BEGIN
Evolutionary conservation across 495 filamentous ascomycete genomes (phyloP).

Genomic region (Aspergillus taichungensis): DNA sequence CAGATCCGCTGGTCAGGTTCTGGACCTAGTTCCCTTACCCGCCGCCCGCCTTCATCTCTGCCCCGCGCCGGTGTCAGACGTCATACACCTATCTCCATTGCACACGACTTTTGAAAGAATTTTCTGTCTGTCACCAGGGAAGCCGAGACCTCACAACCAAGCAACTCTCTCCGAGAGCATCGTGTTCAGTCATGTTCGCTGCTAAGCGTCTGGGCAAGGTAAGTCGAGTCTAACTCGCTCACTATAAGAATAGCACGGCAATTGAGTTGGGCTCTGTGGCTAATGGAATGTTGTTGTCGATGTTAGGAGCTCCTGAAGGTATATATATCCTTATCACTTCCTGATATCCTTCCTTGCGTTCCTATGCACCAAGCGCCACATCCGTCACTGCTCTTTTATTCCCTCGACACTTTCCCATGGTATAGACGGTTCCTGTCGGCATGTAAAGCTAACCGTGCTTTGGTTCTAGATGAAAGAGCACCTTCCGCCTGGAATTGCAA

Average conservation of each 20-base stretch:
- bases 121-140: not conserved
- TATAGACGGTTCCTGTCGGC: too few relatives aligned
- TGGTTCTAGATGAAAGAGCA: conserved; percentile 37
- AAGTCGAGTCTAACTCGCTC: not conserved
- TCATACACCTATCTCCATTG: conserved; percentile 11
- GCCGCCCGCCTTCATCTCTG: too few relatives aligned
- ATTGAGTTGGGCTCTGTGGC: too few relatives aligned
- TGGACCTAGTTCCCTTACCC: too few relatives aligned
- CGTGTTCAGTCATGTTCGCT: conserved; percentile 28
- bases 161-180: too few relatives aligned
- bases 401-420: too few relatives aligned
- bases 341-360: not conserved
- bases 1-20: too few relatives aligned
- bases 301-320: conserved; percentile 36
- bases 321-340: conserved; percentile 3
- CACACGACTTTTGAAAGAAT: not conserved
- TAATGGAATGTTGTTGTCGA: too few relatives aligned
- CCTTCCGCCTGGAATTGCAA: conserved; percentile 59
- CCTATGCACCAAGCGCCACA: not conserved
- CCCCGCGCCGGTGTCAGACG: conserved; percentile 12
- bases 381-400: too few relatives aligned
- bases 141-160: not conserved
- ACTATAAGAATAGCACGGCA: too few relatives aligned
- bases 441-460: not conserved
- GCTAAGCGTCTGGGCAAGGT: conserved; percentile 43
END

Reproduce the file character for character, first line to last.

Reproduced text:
Evolutionary conservation across 495 filamentous ascomycete genomes (phyloP).

Genomic region (Aspergillus taichungensis): DNA sequence CAGATCCGCTGGTCAGGTTCTGGACCTAGTTCCCTTACCCGCCGCCCGCCTTCATCTCTGCCCCGCGCCGGTGTCAGACGTCATACACCTATCTCCATTGCACACGACTTTTGAAAGAATTTTCTGTCTGTCACCAGGGAAGCCGAGACCTCACAACCAAGCAACTCTCTCCGAGAGCATCGTGTTCAGTCATGTTCGCTGCTAAGCGTCTGGGCAAGGTAAGTCGAGTCTAACTCGCTCACTATAAGAATAGCACGGCAATTGAGTTGGGCTCTGTGGCTAATGGAATGTTGTTGTCGATGTTAGGAGCTCCTGAAGGTATATATATCCTTATCACTTCCTGATATCCTTCCTTGCGTTCCTATGCACCAAGCGCCACATCCGTCACTGCTCTTTTATTCCCTCGACACTTTCCCATGGTATAGACGGTTCCTGTCGGCATGTAAAGCTAACCGTGCTTTGGTTCTAGATGAAAGAGCACCTTCCGCCTGGAATTGCAA

Average conservation of each 20-base stretch:
- bases 121-140: not conserved
- TATAGACGGTTCCTGTCGGC: too few relatives aligned
- TGGTTCTAGATGAAAGAGCA: conserved; percentile 37
- AAGTCGAGTCTAACTCGCTC: not conserved
- TCATACACCTATCTCCATTG: conserved; percentile 11
- GCCGCCCGCCTTCATCTCTG: too few relatives aligned
- ATTGAGTTGGGCTCTGTGGC: too few relatives aligned
- TGGACCTAGTTCCCTTACCC: too few relatives aligned
- CGTGTTCAGTCATGTTCGCT: conserved; percentile 28
- bases 161-180: too few relatives aligned
- bases 401-420: too few relatives aligned
- bases 341-360: not conserved
- bases 1-20: too few relatives aligned
- bases 301-320: conserved; percentile 36
- bases 321-340: conserved; percentile 3
- CACACGACTTTTGAAAGAAT: not conserved
- TAATGGAATGTTGTTGTCGA: too few relatives aligned
- CCTTCCGCCTGGAATTGCAA: conserved; percentile 59
- CCTATGCACCAAGCGCCACA: not conserved
- CCCCGCGCCGGTGTCAGACG: conserved; percentile 12
- bases 381-400: too few relatives aligned
- bases 141-160: not conserved
- ACTATAAGAATAGCACGGCA: too few relatives aligned
- bases 441-460: not conserved
- GCTAAGCGTCTGGGCAAGGT: conserved; percentile 43